North Coast Chapter - CNPS
Invasive Exotics


Everyone's (finally) talking about weeds
by Andrea Pickart, Exotics Coordinator
[appx. Jan.99]

The recent issue of Fremontia is not the only publication to recently feature exotic species. In the past few months there have been prominent articles in both the L.A. Times and the S.F. Chronicle discussing this problem. Hopefully, this is a sign that the issue of invasive species is finally becoming mainstream. The lack of public awareness is one of the biggest hurdles to overcome in implementing solutions to this problem. As a Florida ecologist was quoted as saying in the Times article, when the average member of the public hears you saying that plants are going to destroy an ecosystem, they look at you "like you just fell out of a tree." After all, to the untrained eye, a natural area and open space are indistinguishable. Until you’ve seen the multi-colored beauty of dune mat in bloom, for example, you may find expanses of wind-blown European beachgrass quite appealing. And exotic plants are often quite beautiful in their own right, which is exactly why many of them were transported here to begin with.

The lack of public awareness of the invasion problem was recently highlighted in an article in the Natural Areas Journal. Two researchers handed out questionnaires to visitors to the Bodega Marine Laboratory—an audience that is presumably both well educated and perhaps even biologically oriented. Although most people were familiar with the term "weed", when queried, they listed plants like dandelion and crabgrass, and the majority (80%) listed gardens, yards, and lawns as the places that weeds grow.

So what are the ecological problems? A quick skim through the last Fremontia will likely leave you feeling depressed. If by any chance you found yourself cheered by the introductory article’s conclusion that the introduction of new weeds to California is slowing in recent years, remember that this refers just to the appearance of new weeds, not the problems posed by old ones. The replacement (through competition) of native plants by non-native species is alarming enough—resulting in significant loss of biodiversity, but in some ways it is the most superficial of the negative impacts of invasions. Many invasive species cause dramatic changes to basic ecosystem functions and processes. Yellow bush lupine, for example, causes enrichment of the soil by elevating nitrogen levels, and facilitates the invasion of many other weedy species, and even some native species that normally would not be found on the dunes. In these cases restoration becomes much more difficult than just removing the offending plant. Restorationists must try to turn back the clock by laboriously (and usually expensively) reversing these changes. Meanwhile, invasive species increase in area exponentially, so with every passing decade the problem multiplies. On the Humboldt Bay dunes, invasive species now comprise 83% of the non-forested dune vegetation, native dune mat only 17%. The advanced state of this problem has led those of us in the business of restoring dunes to consider drastic and sometimes unlikely solutions, such as the use of bulldozers to remove beachgrass. Solutions like these may be unpopular with the public, who equate bulldozers with development. Herein lies the need for education.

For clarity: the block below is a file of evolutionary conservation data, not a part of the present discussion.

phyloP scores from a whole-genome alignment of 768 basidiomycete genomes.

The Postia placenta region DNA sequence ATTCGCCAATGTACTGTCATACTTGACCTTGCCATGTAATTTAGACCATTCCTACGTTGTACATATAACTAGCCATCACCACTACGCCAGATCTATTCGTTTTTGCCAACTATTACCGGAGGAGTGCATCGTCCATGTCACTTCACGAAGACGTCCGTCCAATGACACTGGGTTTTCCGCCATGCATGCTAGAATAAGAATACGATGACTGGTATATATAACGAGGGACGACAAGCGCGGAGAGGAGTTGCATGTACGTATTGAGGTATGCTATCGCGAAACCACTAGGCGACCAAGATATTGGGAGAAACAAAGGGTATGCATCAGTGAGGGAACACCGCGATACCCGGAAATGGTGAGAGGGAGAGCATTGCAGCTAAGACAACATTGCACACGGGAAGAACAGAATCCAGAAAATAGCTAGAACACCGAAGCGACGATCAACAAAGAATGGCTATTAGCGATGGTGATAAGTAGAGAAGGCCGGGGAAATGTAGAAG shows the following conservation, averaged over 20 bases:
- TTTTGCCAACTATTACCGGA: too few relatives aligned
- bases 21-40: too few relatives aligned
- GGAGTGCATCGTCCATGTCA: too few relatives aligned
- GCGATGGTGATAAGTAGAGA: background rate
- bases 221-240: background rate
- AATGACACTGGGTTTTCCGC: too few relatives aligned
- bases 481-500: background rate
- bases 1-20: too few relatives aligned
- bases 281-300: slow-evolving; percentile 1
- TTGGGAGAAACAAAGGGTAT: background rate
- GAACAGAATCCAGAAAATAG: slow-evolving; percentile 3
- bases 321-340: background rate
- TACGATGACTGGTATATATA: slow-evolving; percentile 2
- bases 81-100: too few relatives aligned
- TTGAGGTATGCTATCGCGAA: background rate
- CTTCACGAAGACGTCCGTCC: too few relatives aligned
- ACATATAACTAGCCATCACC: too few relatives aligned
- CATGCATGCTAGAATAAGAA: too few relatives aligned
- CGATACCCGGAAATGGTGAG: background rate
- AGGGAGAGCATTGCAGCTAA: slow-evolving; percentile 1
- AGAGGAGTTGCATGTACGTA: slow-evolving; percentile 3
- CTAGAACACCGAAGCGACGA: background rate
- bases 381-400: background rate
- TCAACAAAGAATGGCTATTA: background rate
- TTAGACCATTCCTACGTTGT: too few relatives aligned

The North Coast Chapter has decided to make education the number one priority of its exotics program. Given the magnitude of our local invasion problems, the amount of on-the-ground work we can do is limited. We hope to optimize the contribution we can make by working with other entities, such as local municipalities and state agencies, to help focus them on priority species. Of special importance will be species that are new to the area and just beginning to invade. The early stages of invasion are when the problem can be dealt with most efficiently and economically. We will be featuring such efforts in upcoming issues of Darlingtonia. In the meantime, if you are aware of any "hotspots" of new invasives, please contact me at andrea_pickart@fws.gov


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California Native Plant Society - North Coast Chapter
P.O. Box 1067 Arcata, CA 95518-1067

Last modified  12/31/10 01:51 EST